A fence separated the 2 properties for decades. Both property owners presumed it was the correct boundary between the properties. There was never a dispute until a survey were done. Then neighbor found that 15% of their property was on the wrong side of the fence. A law suit ensued and the parties argued the doctrine of agreed boundary.
To have a binding boundary agreement, the following must exist: “ an uncertainty as to the true boundary line,  an agreement [to resolve a dispute] between the coterminous owners fixing the line, and  acceptance and acquiescence in the line so fixed for a period equal to the statute of limitations or under such circumstances that substantial loss would be caused by a change of its position.” The court held that acquiescence is not sufficient to prove an agreed boundary. There must be evidence of an actual agreement to resolve a dispute. In the Martin case, there was no agreement resolving the dispute. The court also cautioned against a broad application of the Boundary by Agreement doctrine.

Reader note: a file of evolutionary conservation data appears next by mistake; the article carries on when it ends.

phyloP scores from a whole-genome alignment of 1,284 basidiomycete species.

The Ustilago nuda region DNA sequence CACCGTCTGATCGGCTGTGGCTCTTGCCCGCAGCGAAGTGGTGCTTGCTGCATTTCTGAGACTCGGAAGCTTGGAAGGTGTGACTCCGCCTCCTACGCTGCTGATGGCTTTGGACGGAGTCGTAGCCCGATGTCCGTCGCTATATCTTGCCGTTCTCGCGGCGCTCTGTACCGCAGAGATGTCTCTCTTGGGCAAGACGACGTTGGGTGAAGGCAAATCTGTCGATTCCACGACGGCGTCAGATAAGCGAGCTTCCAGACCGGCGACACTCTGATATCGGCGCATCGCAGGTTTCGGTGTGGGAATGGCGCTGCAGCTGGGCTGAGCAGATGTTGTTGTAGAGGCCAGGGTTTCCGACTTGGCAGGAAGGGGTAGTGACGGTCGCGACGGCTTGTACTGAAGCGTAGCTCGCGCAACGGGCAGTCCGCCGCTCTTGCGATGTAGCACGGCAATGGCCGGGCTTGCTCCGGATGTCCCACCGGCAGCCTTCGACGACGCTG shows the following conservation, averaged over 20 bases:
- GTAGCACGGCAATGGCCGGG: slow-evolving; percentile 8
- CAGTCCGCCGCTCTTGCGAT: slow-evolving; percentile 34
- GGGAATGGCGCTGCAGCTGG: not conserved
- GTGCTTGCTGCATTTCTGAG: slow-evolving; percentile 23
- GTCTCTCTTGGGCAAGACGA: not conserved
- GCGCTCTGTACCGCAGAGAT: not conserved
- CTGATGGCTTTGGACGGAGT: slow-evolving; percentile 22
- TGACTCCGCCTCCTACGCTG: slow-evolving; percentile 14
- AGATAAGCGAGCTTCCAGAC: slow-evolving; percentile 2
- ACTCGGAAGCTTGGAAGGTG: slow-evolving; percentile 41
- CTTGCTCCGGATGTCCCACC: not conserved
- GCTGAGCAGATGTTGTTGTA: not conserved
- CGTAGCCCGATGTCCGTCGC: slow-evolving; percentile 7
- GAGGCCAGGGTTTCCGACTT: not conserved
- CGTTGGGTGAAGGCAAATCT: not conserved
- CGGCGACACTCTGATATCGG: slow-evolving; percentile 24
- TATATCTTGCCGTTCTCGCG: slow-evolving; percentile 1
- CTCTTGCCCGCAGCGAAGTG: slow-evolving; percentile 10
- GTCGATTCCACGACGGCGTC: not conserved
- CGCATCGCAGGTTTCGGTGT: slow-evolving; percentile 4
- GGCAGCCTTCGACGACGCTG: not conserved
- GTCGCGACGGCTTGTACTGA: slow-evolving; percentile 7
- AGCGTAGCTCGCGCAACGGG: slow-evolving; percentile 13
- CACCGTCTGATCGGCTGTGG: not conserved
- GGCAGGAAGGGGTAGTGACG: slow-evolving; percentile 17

Martin v. Van Bergen
(2nd Dist., 2012) ___ Cal.App.4th ___ (citing: Bryant v. Blevins (1994) 9 Cal.4th 47).
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